Although many Patriotic Front cadres and civil servants were celebrating yesterday’s news that Justice Minister Wynter Kabimba had been fired, there’s at least one person who was sad to see him go – Post Newspaper owner Fred M’membe.
Writing in the editorial section of today’s edition, M’membe mourned the loss of Kabimba, who was seen to many as his puppet as part of the cartel.
“This is the culmination of a long and sustained campaign of lies, malice and all sorts of propaganda against Wynter,” M’membe writes.
“It is a continuation of the campaign that we saw last year being waged against him by well-known elements. At that time, we concluded that Wynter was under attack from corrupt and tribalistic elements and deserved the support of all Zambians of goodwill. They paraded a coffin with his name on it on Cairo Road with impunity. It reached a point where Wynter was not ready to take it anymore and offered to leave.”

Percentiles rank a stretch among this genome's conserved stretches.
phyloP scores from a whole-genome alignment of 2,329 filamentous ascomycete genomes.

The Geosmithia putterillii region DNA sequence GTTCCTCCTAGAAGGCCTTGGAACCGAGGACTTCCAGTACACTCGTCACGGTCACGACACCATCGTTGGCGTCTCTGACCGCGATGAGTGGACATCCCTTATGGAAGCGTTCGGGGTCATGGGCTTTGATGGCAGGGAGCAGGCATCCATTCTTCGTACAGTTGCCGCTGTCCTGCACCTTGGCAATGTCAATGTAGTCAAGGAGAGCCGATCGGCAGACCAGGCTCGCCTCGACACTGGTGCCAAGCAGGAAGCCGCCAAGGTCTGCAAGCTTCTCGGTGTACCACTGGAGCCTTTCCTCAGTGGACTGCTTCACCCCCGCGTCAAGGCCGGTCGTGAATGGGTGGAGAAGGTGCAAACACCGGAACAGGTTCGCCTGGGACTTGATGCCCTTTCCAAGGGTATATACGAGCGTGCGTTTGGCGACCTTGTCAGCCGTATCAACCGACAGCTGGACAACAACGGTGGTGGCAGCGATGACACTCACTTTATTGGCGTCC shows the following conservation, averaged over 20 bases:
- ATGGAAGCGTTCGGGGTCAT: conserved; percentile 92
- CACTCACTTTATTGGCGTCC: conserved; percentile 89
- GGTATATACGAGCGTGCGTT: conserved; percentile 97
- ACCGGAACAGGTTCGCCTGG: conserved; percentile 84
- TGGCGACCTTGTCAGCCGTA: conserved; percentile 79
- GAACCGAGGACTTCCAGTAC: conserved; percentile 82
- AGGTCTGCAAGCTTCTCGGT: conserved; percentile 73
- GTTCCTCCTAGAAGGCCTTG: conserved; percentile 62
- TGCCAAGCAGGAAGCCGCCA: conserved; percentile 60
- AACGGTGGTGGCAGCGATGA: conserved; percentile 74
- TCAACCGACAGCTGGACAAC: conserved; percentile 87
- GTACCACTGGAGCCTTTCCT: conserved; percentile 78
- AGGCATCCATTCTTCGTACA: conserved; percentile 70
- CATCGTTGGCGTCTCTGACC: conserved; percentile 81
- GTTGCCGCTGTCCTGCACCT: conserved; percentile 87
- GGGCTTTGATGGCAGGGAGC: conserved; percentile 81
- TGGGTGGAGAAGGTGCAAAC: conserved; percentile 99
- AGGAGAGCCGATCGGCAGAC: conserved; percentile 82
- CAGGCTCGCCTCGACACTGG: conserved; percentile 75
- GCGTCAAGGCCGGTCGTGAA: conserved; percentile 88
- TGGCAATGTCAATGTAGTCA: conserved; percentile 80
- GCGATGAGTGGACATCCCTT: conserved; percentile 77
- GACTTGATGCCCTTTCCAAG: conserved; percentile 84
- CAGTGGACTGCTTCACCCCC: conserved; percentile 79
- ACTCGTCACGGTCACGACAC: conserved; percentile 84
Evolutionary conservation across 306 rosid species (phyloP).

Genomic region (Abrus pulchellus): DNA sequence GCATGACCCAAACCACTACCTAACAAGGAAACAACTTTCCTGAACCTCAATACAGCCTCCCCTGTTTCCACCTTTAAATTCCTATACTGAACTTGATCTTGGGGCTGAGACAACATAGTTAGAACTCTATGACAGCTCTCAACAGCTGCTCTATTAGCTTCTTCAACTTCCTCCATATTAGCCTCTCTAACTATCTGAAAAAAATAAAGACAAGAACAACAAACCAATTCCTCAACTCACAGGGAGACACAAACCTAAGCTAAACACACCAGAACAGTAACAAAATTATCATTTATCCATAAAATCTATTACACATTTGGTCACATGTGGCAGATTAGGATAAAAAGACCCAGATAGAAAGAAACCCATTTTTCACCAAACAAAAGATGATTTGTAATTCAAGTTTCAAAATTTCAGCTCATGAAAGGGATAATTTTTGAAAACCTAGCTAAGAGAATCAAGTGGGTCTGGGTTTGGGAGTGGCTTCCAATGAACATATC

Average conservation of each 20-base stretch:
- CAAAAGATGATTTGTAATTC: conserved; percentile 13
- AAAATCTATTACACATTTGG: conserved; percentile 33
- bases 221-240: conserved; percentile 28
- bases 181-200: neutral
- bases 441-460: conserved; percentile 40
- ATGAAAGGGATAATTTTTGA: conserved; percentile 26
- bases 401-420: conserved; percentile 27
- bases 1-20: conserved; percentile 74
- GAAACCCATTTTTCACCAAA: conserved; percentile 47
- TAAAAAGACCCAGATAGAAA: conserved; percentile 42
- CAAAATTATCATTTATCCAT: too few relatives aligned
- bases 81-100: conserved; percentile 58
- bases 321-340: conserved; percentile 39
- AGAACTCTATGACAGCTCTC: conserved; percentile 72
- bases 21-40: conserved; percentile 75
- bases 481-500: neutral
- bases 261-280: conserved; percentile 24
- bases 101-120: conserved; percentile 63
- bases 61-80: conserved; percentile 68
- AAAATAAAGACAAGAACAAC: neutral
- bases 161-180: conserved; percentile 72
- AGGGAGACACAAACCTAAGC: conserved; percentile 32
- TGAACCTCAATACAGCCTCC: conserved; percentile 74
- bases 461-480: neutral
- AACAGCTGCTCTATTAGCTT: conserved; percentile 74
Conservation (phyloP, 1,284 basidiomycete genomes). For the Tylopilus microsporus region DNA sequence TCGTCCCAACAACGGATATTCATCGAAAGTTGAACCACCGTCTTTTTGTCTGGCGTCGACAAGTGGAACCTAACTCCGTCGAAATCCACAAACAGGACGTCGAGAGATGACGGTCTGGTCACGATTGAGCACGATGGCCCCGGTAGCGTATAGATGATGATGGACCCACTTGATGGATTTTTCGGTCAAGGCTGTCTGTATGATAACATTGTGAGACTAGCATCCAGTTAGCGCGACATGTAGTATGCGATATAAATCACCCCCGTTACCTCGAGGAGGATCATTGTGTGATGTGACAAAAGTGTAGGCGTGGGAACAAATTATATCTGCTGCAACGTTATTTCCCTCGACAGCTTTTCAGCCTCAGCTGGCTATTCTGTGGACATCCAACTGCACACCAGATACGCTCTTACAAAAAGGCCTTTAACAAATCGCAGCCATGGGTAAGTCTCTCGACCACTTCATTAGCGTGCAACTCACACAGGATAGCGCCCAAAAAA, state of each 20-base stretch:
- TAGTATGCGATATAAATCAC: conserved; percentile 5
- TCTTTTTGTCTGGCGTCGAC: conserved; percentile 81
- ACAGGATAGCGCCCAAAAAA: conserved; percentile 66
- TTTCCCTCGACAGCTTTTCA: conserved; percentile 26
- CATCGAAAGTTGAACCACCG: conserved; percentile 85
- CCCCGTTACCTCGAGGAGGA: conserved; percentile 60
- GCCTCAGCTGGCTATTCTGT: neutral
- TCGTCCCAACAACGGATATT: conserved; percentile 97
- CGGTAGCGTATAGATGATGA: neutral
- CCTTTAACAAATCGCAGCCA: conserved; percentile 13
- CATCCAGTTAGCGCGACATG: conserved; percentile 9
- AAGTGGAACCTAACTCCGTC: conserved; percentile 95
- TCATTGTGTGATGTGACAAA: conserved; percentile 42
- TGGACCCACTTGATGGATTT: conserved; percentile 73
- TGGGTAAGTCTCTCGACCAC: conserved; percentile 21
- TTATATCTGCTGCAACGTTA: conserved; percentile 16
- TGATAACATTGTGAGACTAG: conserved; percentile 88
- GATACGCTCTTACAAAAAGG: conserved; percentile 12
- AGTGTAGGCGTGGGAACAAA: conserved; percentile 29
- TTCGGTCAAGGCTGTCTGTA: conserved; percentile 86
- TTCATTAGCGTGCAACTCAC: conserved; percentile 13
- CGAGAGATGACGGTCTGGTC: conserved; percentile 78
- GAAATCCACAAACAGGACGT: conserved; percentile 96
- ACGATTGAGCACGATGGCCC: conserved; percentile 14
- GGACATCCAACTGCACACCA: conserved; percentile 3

Although M’membe appeared to strongly defend Wynter, he also appeared to be submitting to President Sata, emphasising that it was his right to fire Kabimba.
“Michael has every right to drop Wynter. It is his party, it is his government and he has the right to choose whom he wants to work with and discard those he doesn’t want anymore,” M’membe wrote.
The newspaper editor did however seem to think that one day in the future the “incorruptible” would rise again to prominence, which may be read as a veiled threat to President Sata.
When the succession struggle opened up into the public, the Post was the primary vehicle being used to attack Finance Minister Alexander Chikwanda, who later gave a radio interview where he directly identified the “cartel” that wanted to usurp power and avoid having to pay a K14 billion debt to the Development Bank of Zambia.